Painter, educator, and mentor, Jon Onye Lockard, was born January 25, 1932 and raised in Detroit, Michigan, on the city's east side. Growing up, he was known as "that drawing a** cat" by his neighborhood peers. An avid observer from an early age , Lockard honed his skills by sketching everything he saw around him. He graduated from Eastern High School in 1948, from Wayne State University in 1955, and from the University of Toronto in 1958.
Working as a traveling portraitist in the late 1950s and early 1960s, he worked by scheduling private sittings, and publicly painted at various art fairs like Seattle World’s Fair in 1962, and the Ann Arbor Street Art Fair. During this period, Lockard adopted the name “Onye”, which is from “Onye Eje”, Nigerian Igbo language for “artistic traveler.”
Jon Onye Lockard was ever in pursuit of visually presenting intellectual Black culture and history, whether diving into the African Diaspora, questioning the histories of “accepted norms” or honoring civil rights giants upon whose shoulders future black achievement would become possible. His expressions are made at every scale for every body, from 1995’s Ebony Sea, a children's book, written by Irene Smalls, through a roomful of floor to ceiling murals, like "Continuum" at Wayne State University.
As the former president and lifelong member of the National Conference of Artists (NCA), Lockard guided the group to travel internationally, at one point visiting Goree Island, off the coast of Senegal, West Africa, historic hub of slave trade shipping route. He was Co-Founder and Associate Director of The Society for the Study of African American Culture and Aesthetics, hosted and co-produced The Society's biweekly journal of cultural affairs, “Sankofa”, previously aired on Barden Cable Television of Detroit. Most recently, he served as a Senior Art Advisor for the Martin Luther King, Jr. Memorial in Washington, D.C. In addition to membership in the aforementioned organizations, Lockard founded his own company, Visions of Destiny, DBA, to share his art with the world and is protected now by the Jon Onye Lockard Foundation.
Concurrently producing an impressive catalog of works over fifty years, Lockard was also a professor and mentor to many at both the University of Michigan and Washtenaw Community College. He was a founder of the U-M Department of Afroamerican and African Studies. At WCC, Lockard was a professor, and later professor emeritus, in the Humanities, Social and Behavioral Studies department of Washtenaw Community College. At both universities, he taught Life Drawing and African American Art and Culture for 40 years. His paintings can be viewed across both campuses: the University of Michigan is home to many of the murals in residence hall multicultural lounges, and at WCC he contributed life drawings and one-of-a-kind portraits that are seen every day throughout the campus. Lockard’s murals also found a natural home on other college campuses, like in his alma mater Wayne State University’s Manoogian Center and Central State University. Robin Dunitz featured Lockard’s mural work in Walls of Pride.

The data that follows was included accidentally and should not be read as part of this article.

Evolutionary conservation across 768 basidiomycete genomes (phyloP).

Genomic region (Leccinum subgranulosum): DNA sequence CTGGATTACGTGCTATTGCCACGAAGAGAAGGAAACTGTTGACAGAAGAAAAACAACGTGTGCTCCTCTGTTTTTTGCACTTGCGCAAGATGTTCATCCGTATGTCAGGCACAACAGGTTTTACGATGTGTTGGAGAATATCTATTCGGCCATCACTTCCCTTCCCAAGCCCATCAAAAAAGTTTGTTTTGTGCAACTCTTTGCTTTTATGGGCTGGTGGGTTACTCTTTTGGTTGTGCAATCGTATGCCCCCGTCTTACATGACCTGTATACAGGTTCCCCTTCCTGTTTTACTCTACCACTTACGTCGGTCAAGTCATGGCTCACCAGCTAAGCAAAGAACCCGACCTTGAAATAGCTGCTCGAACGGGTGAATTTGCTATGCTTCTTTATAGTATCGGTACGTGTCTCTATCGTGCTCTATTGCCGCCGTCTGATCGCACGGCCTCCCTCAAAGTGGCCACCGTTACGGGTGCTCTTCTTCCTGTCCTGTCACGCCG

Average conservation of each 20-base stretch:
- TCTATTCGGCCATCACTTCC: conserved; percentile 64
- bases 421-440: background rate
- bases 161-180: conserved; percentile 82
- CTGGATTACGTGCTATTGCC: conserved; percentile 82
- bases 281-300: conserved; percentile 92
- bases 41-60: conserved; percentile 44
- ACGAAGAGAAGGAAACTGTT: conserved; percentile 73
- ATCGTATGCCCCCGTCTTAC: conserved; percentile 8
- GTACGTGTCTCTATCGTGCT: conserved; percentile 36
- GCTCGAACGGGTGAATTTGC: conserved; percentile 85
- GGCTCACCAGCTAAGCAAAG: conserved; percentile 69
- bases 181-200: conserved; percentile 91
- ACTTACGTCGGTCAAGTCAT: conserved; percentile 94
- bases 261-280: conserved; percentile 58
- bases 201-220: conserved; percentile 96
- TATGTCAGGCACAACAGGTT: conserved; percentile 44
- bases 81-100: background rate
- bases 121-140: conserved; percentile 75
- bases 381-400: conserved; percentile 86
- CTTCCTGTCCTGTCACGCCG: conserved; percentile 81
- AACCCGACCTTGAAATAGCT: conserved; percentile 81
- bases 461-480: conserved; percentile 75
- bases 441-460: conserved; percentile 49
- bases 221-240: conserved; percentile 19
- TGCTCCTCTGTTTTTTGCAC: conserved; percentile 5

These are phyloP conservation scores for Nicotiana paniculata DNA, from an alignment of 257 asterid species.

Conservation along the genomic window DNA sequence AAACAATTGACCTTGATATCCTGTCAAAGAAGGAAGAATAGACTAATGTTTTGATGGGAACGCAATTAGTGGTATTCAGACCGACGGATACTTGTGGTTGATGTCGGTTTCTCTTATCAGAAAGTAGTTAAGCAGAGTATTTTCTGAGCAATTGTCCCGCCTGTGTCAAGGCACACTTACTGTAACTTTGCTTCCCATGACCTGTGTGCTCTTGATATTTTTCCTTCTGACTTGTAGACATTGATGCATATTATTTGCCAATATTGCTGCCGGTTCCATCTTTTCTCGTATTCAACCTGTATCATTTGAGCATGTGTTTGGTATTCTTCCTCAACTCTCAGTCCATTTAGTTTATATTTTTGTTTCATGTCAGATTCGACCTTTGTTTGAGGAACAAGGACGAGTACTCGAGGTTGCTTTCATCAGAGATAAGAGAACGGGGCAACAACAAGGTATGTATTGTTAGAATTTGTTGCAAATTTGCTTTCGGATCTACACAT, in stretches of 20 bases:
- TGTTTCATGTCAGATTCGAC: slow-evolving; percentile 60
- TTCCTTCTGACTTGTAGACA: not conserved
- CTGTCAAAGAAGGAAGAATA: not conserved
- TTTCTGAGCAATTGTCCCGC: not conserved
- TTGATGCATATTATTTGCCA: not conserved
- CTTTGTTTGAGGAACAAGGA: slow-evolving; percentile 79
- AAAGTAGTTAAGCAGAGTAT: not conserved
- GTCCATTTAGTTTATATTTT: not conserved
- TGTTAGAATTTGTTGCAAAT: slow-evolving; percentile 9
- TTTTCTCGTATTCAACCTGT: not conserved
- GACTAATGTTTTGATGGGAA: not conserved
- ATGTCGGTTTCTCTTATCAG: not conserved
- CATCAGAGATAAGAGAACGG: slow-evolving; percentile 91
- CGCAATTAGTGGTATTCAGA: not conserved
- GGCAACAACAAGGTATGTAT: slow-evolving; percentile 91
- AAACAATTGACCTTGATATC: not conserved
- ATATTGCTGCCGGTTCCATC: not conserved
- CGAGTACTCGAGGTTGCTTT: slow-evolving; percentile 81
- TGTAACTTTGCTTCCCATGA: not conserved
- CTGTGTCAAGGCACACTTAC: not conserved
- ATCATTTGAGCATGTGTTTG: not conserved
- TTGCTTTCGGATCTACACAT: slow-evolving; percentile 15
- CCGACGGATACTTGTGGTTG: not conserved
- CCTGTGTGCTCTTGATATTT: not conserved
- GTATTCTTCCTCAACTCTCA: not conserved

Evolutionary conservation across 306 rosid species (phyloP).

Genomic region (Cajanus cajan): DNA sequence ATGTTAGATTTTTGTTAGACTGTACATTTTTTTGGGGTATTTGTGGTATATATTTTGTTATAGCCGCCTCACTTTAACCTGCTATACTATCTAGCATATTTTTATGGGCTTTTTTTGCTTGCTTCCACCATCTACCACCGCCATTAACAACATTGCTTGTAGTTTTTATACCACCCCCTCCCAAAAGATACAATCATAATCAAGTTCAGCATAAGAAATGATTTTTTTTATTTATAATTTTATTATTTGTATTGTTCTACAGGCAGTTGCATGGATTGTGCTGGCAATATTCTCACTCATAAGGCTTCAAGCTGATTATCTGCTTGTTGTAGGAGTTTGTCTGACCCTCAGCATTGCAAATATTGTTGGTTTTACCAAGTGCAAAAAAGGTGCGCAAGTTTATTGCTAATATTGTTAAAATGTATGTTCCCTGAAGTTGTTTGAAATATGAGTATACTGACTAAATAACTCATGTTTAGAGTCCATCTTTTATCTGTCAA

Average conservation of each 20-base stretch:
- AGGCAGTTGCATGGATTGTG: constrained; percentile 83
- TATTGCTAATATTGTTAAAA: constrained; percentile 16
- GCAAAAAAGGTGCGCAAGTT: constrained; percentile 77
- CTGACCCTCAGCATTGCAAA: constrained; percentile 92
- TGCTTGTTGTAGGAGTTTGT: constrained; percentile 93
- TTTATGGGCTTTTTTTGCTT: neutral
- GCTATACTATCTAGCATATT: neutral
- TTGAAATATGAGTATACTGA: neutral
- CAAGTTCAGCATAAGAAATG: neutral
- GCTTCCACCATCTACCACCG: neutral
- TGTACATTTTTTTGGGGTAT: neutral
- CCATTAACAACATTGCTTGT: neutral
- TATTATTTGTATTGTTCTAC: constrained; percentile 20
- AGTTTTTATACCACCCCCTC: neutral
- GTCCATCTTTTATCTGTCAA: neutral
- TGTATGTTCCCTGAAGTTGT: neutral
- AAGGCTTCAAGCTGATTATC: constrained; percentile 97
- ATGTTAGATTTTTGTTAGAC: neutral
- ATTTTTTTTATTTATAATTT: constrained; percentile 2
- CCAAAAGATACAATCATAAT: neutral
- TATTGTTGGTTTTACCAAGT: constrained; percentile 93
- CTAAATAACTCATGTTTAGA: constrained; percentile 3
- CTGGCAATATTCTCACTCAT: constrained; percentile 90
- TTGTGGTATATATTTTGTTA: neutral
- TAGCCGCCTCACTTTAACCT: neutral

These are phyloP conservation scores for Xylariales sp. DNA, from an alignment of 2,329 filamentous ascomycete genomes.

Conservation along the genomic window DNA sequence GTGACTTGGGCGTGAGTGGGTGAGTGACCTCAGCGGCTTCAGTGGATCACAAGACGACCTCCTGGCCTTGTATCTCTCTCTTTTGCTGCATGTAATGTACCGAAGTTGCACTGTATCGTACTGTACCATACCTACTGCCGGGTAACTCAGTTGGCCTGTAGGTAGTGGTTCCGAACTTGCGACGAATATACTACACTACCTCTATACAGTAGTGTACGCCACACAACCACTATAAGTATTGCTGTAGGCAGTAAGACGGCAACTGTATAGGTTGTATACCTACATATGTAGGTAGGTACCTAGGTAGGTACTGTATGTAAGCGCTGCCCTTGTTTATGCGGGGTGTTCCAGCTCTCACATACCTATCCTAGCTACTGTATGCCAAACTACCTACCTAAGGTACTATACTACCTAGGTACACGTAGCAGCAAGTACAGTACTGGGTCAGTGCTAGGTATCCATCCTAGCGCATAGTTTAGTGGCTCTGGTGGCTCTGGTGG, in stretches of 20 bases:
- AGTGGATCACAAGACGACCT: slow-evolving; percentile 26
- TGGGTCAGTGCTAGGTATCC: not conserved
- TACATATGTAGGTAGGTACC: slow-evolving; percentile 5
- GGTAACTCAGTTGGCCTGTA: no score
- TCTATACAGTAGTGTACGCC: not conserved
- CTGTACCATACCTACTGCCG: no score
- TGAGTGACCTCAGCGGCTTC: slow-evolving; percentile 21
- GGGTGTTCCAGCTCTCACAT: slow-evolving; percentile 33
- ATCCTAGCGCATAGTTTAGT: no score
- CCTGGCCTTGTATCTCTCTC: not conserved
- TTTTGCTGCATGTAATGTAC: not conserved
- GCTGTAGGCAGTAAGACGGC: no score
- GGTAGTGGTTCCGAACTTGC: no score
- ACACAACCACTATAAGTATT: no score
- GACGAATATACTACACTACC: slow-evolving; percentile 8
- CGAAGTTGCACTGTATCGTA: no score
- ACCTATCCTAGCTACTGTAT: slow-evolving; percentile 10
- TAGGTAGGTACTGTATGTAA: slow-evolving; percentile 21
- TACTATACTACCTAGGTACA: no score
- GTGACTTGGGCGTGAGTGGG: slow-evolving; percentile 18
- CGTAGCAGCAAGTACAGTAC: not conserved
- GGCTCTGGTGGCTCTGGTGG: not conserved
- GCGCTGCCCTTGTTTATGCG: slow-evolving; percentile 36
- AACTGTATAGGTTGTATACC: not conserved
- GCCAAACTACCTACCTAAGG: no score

Although in various private collections, Lockard also has paintings in the collection of Detroit’s Charles Wright Museum of African American History Art, the University of Michigan Museum of Art, the National Afro-American Museum & Cultural Center in Ohio, and at Grand Valley State University. Lockard’s work has been exhibited nationally and internationally for several decades.
During his lifetime, Lockard explored the lands, people, and cultures of the world. In between teaching and painting, he traveled throughout Africa, Asia, North and South Americas. He loved music, good food, books and surrounded himself liberally with all three. His home studio accommodated hundreds of books, magazines, video and audio tapes, CDs, and assorted world artifacts. One might hear the tunes of Nina Simone or John Coltrane wafting from his workspace as one walked by. He stayed abreast of local, national, and international political, social, and cultural events of the day; he read the the newspapers daily along with watching the news and a host of documentaries on television. Professor Lockard shared his wealth of experiences and lessons with his students, his relatives, and his large network of extended "family".
Jon Onye Lockard joined the ancestors on March 25, 2015. Lockard is survived by his wife, Leslie, three sons, three grandchildren, a brother, a multitude of devoted friends and thousands of students.
"It's only a journey when you have a destination."